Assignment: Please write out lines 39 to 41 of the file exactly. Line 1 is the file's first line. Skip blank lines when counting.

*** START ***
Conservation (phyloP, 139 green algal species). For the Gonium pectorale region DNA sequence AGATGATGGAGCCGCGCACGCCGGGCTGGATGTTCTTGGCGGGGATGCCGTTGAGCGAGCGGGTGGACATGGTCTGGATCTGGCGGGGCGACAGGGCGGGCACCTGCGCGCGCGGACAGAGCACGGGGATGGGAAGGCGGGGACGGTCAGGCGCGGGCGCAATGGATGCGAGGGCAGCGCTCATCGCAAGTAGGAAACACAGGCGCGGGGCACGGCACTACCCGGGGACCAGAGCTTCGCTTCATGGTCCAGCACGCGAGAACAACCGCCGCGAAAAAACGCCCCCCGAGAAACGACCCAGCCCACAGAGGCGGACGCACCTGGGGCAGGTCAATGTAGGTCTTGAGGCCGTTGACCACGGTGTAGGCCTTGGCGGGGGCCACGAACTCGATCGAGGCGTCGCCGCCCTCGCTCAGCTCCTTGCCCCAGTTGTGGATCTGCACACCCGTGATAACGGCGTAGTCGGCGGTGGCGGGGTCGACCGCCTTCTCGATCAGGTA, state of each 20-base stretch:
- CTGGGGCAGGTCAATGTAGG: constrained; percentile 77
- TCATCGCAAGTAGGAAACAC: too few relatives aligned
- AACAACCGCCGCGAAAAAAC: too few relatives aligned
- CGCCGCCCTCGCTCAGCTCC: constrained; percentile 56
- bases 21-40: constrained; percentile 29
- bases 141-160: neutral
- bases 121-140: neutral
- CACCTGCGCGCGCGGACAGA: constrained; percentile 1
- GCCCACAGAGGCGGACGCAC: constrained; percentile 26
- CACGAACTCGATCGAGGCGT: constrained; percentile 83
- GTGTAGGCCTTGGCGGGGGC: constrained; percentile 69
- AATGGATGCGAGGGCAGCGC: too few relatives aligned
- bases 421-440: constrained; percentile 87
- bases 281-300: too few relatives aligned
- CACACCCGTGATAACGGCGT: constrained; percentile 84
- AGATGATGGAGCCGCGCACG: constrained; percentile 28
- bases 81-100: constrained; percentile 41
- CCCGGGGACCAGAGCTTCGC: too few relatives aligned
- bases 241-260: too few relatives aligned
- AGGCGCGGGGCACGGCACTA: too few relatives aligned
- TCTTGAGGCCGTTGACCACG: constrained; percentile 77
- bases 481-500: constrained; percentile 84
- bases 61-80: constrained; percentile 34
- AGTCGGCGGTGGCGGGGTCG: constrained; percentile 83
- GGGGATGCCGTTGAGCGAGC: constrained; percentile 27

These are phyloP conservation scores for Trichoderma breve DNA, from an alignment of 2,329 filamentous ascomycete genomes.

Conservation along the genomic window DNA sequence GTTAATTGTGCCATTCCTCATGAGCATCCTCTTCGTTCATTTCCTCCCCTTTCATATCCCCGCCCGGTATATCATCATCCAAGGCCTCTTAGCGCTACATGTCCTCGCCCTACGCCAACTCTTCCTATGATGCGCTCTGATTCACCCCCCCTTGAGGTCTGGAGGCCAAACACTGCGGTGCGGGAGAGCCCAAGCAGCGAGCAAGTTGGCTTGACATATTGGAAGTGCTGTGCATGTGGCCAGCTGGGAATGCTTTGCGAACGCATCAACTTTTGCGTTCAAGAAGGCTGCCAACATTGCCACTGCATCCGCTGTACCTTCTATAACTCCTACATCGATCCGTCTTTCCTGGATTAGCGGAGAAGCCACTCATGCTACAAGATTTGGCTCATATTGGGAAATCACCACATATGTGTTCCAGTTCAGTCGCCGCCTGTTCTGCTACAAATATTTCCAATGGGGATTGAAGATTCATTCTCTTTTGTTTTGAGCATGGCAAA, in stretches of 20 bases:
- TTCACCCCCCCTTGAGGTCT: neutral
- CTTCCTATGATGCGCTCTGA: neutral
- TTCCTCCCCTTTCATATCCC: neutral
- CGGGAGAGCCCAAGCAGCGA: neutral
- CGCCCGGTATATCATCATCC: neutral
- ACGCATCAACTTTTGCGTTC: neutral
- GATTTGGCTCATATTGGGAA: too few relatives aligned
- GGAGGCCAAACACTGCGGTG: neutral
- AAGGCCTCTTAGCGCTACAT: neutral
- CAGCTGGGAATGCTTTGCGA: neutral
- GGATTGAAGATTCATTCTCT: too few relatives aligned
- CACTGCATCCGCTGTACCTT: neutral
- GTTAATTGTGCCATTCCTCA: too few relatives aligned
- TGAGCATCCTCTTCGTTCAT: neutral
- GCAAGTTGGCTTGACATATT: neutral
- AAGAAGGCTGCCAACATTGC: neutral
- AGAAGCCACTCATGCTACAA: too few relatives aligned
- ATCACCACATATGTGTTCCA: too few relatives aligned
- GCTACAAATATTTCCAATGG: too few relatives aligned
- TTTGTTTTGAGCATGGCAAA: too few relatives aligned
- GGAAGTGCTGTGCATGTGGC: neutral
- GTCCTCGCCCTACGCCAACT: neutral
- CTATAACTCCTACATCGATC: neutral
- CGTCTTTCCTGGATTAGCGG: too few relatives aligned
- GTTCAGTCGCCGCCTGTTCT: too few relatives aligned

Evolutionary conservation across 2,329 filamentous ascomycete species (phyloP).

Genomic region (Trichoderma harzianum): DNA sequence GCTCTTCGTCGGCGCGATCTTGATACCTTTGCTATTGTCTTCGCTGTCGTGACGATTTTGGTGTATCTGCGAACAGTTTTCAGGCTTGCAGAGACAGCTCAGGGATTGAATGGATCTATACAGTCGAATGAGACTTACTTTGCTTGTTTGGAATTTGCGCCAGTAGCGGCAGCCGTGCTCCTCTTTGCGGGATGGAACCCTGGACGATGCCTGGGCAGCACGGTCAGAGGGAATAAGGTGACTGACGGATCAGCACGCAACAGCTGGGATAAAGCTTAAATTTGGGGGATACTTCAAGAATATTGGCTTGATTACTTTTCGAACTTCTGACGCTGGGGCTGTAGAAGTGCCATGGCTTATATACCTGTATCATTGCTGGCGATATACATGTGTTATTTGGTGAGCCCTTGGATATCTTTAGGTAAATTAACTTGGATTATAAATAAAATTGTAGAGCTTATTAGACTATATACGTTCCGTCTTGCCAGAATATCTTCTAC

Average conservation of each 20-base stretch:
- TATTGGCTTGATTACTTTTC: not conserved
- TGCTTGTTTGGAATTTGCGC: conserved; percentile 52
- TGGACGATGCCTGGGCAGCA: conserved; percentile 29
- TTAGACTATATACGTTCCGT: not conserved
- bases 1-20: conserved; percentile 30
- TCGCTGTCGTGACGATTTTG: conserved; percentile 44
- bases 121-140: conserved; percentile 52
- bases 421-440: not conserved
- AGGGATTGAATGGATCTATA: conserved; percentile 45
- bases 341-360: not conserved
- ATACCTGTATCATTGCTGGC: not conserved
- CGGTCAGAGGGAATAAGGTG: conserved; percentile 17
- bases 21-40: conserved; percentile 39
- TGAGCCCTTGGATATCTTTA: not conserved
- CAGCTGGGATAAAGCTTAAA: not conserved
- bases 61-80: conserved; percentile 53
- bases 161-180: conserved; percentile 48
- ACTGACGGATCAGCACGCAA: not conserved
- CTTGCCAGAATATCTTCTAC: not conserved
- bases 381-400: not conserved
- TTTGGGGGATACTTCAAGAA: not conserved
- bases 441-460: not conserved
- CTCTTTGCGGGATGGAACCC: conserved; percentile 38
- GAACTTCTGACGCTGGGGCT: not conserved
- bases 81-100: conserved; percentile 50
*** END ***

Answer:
- GGATTGAAGATTCATTCTCT: too few relatives aligned
- CACTGCATCCGCTGTACCTT: neutral
- GTTAATTGTGCCATTCCTCA: too few relatives aligned